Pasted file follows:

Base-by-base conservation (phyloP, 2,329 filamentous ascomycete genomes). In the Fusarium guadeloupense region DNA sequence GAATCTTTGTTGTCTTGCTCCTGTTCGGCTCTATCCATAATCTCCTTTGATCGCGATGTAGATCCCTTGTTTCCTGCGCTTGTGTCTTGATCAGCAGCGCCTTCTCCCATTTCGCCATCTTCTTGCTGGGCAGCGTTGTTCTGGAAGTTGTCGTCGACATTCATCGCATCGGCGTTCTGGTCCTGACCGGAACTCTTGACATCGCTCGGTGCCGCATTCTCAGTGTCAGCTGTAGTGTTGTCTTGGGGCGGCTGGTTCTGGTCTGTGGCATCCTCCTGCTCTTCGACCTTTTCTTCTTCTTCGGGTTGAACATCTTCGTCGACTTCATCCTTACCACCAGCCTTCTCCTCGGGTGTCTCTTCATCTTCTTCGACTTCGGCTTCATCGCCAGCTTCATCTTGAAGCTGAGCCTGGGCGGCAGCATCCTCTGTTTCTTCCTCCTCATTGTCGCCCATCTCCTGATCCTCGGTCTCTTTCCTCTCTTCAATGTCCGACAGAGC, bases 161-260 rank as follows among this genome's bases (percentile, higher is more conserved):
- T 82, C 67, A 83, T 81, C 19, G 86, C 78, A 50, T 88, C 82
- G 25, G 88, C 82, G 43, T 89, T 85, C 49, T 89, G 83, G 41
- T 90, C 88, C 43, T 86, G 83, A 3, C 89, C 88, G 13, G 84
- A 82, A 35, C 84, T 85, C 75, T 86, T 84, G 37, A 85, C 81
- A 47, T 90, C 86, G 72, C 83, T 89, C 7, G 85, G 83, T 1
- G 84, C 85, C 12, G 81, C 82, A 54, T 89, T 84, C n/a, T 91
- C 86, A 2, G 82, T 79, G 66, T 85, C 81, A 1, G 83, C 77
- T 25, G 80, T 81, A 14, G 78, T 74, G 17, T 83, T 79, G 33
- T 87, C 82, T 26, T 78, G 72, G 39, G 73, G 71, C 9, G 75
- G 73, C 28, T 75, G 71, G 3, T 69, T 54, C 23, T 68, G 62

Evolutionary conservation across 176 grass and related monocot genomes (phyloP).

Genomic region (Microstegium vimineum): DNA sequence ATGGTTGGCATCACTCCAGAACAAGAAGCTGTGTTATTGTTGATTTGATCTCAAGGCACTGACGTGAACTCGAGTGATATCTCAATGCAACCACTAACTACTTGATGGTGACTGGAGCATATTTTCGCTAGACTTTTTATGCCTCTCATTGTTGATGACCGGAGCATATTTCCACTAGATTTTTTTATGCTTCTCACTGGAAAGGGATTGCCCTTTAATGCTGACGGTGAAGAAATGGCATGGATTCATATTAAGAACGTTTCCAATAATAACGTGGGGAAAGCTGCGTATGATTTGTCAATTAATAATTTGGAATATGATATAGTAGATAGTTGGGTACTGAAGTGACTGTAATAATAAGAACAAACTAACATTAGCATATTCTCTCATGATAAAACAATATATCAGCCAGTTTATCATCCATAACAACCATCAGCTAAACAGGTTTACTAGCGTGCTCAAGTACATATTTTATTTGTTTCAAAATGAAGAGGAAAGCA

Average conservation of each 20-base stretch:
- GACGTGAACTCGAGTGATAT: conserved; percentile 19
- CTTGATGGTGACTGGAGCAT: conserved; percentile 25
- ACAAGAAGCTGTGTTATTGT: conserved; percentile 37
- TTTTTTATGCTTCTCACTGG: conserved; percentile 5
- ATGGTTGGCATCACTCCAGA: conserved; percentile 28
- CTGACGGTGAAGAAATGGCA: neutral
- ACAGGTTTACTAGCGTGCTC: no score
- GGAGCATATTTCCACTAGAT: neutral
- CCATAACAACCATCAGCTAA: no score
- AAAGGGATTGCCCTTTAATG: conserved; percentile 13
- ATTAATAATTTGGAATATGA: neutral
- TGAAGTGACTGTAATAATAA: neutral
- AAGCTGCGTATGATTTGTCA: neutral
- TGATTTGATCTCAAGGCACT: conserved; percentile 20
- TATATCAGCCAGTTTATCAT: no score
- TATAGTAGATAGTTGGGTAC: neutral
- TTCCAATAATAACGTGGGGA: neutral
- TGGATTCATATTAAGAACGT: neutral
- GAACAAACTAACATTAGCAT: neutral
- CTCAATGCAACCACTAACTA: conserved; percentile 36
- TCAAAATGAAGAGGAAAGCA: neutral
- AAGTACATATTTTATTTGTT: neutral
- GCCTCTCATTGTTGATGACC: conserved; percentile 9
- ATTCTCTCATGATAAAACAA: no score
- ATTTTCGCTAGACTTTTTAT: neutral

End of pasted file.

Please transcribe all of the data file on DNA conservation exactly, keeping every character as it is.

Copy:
Base-by-base conservation (phyloP, 2,329 filamentous ascomycete genomes). In the Fusarium guadeloupense region DNA sequence GAATCTTTGTTGTCTTGCTCCTGTTCGGCTCTATCCATAATCTCCTTTGATCGCGATGTAGATCCCTTGTTTCCTGCGCTTGTGTCTTGATCAGCAGCGCCTTCTCCCATTTCGCCATCTTCTTGCTGGGCAGCGTTGTTCTGGAAGTTGTCGTCGACATTCATCGCATCGGCGTTCTGGTCCTGACCGGAACTCTTGACATCGCTCGGTGCCGCATTCTCAGTGTCAGCTGTAGTGTTGTCTTGGGGCGGCTGGTTCTGGTCTGTGGCATCCTCCTGCTCTTCGACCTTTTCTTCTTCTTCGGGTTGAACATCTTCGTCGACTTCATCCTTACCACCAGCCTTCTCCTCGGGTGTCTCTTCATCTTCTTCGACTTCGGCTTCATCGCCAGCTTCATCTTGAAGCTGAGCCTGGGCGGCAGCATCCTCTGTTTCTTCCTCCTCATTGTCGCCCATCTCCTGATCCTCGGTCTCTTTCCTCTCTTCAATGTCCGACAGAGC, bases 161-260 rank as follows among this genome's bases (percentile, higher is more conserved):
- T 82, C 67, A 83, T 81, C 19, G 86, C 78, A 50, T 88, C 82
- G 25, G 88, C 82, G 43, T 89, T 85, C 49, T 89, G 83, G 41
- T 90, C 88, C 43, T 86, G 83, A 3, C 89, C 88, G 13, G 84
- A 82, A 35, C 84, T 85, C 75, T 86, T 84, G 37, A 85, C 81
- A 47, T 90, C 86, G 72, C 83, T 89, C 7, G 85, G 83, T 1
- G 84, C 85, C 12, G 81, C 82, A 54, T 89, T 84, C n/a, T 91
- C 86, A 2, G 82, T 79, G 66, T 85, C 81, A 1, G 83, C 77
- T 25, G 80, T 81, A 14, G 78, T 74, G 17, T 83, T 79, G 33
- T 87, C 82, T 26, T 78, G 72, G 39, G 73, G 71, C 9, G 75
- G 73, C 28, T 75, G 71, G 3, T 69, T 54, C 23, T 68, G 62

Evolutionary conservation across 176 grass and related monocot genomes (phyloP).

Genomic region (Microstegium vimineum): DNA sequence ATGGTTGGCATCACTCCAGAACAAGAAGCTGTGTTATTGTTGATTTGATCTCAAGGCACTGACGTGAACTCGAGTGATATCTCAATGCAACCACTAACTACTTGATGGTGACTGGAGCATATTTTCGCTAGACTTTTTATGCCTCTCATTGTTGATGACCGGAGCATATTTCCACTAGATTTTTTTATGCTTCTCACTGGAAAGGGATTGCCCTTTAATGCTGACGGTGAAGAAATGGCATGGATTCATATTAAGAACGTTTCCAATAATAACGTGGGGAAAGCTGCGTATGATTTGTCAATTAATAATTTGGAATATGATATAGTAGATAGTTGGGTACTGAAGTGACTGTAATAATAAGAACAAACTAACATTAGCATATTCTCTCATGATAAAACAATATATCAGCCAGTTTATCATCCATAACAACCATCAGCTAAACAGGTTTACTAGCGTGCTCAAGTACATATTTTATTTGTTTCAAAATGAAGAGGAAAGCA

Average conservation of each 20-base stretch:
- GACGTGAACTCGAGTGATAT: conserved; percentile 19
- CTTGATGGTGACTGGAGCAT: conserved; percentile 25
- ACAAGAAGCTGTGTTATTGT: conserved; percentile 37
- TTTTTTATGCTTCTCACTGG: conserved; percentile 5
- ATGGTTGGCATCACTCCAGA: conserved; percentile 28
- CTGACGGTGAAGAAATGGCA: neutral
- ACAGGTTTACTAGCGTGCTC: no score
- GGAGCATATTTCCACTAGAT: neutral
- CCATAACAACCATCAGCTAA: no score
- AAAGGGATTGCCCTTTAATG: conserved; percentile 13
- ATTAATAATTTGGAATATGA: neutral
- TGAAGTGACTGTAATAATAA: neutral
- AAGCTGCGTATGATTTGTCA: neutral
- TGATTTGATCTCAAGGCACT: conserved; percentile 20
- TATATCAGCCAGTTTATCAT: no score
- TATAGTAGATAGTTGGGTAC: neutral
- TTCCAATAATAACGTGGGGA: neutral
- TGGATTCATATTAAGAACGT: neutral
- GAACAAACTAACATTAGCAT: neutral
- CTCAATGCAACCACTAACTA: conserved; percentile 36
- TCAAAATGAAGAGGAAAGCA: neutral
- AAGTACATATTTTATTTGTT: neutral
- GCCTCTCATTGTTGATGACC: conserved; percentile 9
- ATTCTCTCATGATAAAACAA: no score
- ATTTTCGCTAGACTTTTTAT: neutral